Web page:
An abandoned golf course in lower Currituck may become the county’s third solar farm.
San Francisco-based Ecoplexus Inc. is seeking a conditional use permit for its second solar farm, which it hopes to build on the site of the former Goose Creek Golf and Country Club at 6562 Caratoke Highway in Grandy.
The company has nearly completed a solar farm in Shawboro and will sell electricity to Dominion North Carolina in the near future, said Tammie McGee, a spokesperson for Duke Energy Renewables, a division of Duke Energy.
Duke Energy Renewals owns and operates the Shawboro site, and will also be the owner/operator of the 2,034-acre solar farm currently under construction south of Moyock. The Grandy solar farm will be Duke Energy Renewals’ third in the county.
“We’ve had very good working relationships in Eastern North Carolina,” McGee said. “There’s really good solar resources there, which are surprisingly better than Florida,” she said, adding that Florida’s frequent afternoon showers limit the available sunlight.
The company enjoys an good relationship with landowners, she added, as the lease payments help them hang on to their property. Solar farms also help utilities meet state mandates for renewable energy, she added.
If approved, the 20-megawatt solar farm in Grandy would cover about 118 acres of the 121-acre parcel and produce energy for an average of 1,900 local homes, according to the proposal submitted to the planning board by Ecoplexis. The North Carolina Utilities Commission give its approval for a 19.99 megawatt photovoltaic electricity generating facility at the site in January 2015.
Initially, the company considered a “solar park,” for the now-fallow golf course, with public walking trails or greenways around its perimeter. However, at a community meeting in May, adjacent property owners objected to the idea of a public park, citing safety concerns, according to the planning department’s notes on the meeting.
The meeting was one of two held in the tasting room of Sanctuary Vineyards. Invitations were mailed to 70 adjacent property owners, and about 50 people attended the first meeting. Nathan Rogers, project development manager, and Halsey Kedrick, senior project manager, attended as representative of Ecoplexus. Jim Owens, the property owner, was also present.
Additional concerns were focused on the impact to property values and aesthetics during the first meeting, but Rogers said there was no evidence of solar farms in the state negatively impacting property values.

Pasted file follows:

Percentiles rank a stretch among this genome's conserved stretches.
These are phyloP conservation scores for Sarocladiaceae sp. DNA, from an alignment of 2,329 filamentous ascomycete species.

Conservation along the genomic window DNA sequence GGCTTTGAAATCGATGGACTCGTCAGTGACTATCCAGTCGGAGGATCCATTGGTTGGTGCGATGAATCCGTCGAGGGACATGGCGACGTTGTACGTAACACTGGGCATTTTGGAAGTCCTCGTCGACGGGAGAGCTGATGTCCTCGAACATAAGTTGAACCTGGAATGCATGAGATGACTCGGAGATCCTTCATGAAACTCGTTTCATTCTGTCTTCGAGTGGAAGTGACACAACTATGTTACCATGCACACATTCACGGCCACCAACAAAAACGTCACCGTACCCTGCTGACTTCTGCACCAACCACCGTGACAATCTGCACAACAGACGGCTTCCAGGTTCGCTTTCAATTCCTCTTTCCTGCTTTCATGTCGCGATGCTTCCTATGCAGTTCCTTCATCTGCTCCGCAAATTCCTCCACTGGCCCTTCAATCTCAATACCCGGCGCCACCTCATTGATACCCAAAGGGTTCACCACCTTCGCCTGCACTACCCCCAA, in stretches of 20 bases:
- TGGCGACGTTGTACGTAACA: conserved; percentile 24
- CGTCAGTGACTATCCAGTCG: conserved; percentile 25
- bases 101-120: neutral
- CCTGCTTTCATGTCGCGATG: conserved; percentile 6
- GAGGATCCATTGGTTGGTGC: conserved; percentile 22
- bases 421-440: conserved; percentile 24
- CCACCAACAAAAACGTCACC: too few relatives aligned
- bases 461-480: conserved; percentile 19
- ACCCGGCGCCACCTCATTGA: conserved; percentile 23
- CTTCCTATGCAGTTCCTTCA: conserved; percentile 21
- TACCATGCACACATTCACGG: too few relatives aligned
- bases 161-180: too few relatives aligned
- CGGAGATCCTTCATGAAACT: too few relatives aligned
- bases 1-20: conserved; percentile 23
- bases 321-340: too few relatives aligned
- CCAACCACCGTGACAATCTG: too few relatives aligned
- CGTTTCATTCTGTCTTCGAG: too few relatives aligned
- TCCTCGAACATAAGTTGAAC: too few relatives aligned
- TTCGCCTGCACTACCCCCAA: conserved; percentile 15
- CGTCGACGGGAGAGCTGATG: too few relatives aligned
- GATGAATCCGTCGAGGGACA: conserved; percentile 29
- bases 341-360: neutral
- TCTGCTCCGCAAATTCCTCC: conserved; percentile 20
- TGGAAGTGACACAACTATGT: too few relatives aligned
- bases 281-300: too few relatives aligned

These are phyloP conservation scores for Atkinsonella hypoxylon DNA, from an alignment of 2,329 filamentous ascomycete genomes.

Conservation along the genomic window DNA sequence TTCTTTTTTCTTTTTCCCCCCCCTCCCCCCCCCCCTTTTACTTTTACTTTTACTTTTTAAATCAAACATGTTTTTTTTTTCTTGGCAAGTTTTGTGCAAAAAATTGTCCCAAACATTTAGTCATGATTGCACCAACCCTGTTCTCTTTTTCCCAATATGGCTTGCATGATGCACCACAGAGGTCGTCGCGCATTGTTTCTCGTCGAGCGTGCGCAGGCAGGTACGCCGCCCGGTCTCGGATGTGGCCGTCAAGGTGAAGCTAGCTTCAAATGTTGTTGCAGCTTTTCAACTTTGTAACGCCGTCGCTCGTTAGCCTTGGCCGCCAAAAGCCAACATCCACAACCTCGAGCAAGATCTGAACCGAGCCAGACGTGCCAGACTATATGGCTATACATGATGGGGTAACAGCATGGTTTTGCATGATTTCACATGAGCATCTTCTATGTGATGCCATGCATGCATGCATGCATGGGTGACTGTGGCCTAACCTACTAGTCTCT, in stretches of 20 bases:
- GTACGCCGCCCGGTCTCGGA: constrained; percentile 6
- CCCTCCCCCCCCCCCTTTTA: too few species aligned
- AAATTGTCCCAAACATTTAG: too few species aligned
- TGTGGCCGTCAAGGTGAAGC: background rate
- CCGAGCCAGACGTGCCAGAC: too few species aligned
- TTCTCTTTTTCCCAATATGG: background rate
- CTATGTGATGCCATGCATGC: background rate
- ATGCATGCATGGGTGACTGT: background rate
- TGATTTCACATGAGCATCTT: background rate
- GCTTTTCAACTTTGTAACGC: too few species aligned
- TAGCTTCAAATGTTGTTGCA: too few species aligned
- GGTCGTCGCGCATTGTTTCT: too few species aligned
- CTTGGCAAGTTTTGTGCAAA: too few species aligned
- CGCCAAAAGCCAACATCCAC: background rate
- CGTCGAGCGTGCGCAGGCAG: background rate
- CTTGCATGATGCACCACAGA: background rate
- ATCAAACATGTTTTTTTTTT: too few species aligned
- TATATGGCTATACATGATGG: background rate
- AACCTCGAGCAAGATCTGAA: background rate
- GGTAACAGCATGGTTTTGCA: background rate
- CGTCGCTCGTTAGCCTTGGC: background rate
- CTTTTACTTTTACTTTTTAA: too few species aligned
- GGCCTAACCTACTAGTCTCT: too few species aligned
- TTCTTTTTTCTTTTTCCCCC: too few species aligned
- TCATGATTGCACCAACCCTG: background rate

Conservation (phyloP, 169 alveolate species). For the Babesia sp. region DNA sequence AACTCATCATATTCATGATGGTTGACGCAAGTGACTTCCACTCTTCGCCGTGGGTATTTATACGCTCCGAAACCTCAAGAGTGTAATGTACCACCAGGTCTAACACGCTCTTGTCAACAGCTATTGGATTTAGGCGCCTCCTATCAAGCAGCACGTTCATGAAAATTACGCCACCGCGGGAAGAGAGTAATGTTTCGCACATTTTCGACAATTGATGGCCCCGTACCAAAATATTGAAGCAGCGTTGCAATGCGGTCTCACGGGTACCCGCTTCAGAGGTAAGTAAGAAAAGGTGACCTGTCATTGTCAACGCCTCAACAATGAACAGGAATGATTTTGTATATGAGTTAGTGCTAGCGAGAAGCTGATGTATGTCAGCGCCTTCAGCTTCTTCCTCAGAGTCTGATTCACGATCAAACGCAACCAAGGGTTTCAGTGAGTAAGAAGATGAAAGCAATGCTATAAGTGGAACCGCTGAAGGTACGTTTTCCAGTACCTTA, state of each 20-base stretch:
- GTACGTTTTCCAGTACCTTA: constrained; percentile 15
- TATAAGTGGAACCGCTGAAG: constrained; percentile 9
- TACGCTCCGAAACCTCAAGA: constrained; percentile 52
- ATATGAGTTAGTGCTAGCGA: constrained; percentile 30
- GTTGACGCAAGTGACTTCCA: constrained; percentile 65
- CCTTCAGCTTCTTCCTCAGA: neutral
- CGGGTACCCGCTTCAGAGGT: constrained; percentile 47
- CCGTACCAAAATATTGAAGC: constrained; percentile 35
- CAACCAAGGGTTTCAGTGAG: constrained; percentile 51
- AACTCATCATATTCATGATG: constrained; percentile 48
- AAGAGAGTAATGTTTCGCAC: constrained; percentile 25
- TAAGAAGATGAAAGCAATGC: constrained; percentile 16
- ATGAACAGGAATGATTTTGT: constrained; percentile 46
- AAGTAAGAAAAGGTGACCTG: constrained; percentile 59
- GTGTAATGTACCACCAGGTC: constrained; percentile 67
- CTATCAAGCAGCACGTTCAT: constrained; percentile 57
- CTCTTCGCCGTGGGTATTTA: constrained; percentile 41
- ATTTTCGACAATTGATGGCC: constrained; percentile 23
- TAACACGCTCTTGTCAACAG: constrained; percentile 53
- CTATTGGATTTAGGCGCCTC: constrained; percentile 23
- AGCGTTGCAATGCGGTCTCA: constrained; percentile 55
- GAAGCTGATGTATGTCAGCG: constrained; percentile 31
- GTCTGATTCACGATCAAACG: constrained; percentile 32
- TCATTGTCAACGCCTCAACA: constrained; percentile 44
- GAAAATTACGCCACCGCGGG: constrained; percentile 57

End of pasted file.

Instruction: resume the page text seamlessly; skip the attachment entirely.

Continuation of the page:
According to the plan submitted to the county’s Planning Board, the approximately 5 acres of road frontage zoned for general business along Carotoke Highway will be subdivided for future commercial development. Ecoplexus hopes to use the existing stand of trees along the property’s other borders to meet part of the county’s vegetative buffer requirement and intends to add plantings where necessary. Some trees on the interior of the site will have to be removed, and the course will be graded and leveled before construction begins.
At the commissioners regular meeting Jan. 4, the board approved changes to the unified development code that would reduce setback requirements for solar farms from 300 feet to 100 feet in some cases. Solar farms would have to abide by the 300-foot requirement if the solar farm is adjacent to homes, schools and other places where people gather.
In addition, a conditional rezoning will also now be required for solar array use, and the use will only be allowed in a district zoned for agriculture.
Warren Wilgus, who lives near the solar farm going up in the northern part of the county, was the only person who spoke up during a public hearing on the changes to the ordinance. However, his concerns regarded the project in Moyock, where he complained about light and noise from the construction.
The company promised to build berms, but hasn’t, he said. After some discussion, the general consensus was that trees planted on top of berms wouldn’t survive, and the company would complete the landscaping nearer the end of construction. The commissioners did say they would look into it, however. Night work on the site ended Dec.31.
A public hearing on the Grandy Golf Course project will likely be scheduled for early February.
source: Dee Langston, Outer Banks Voice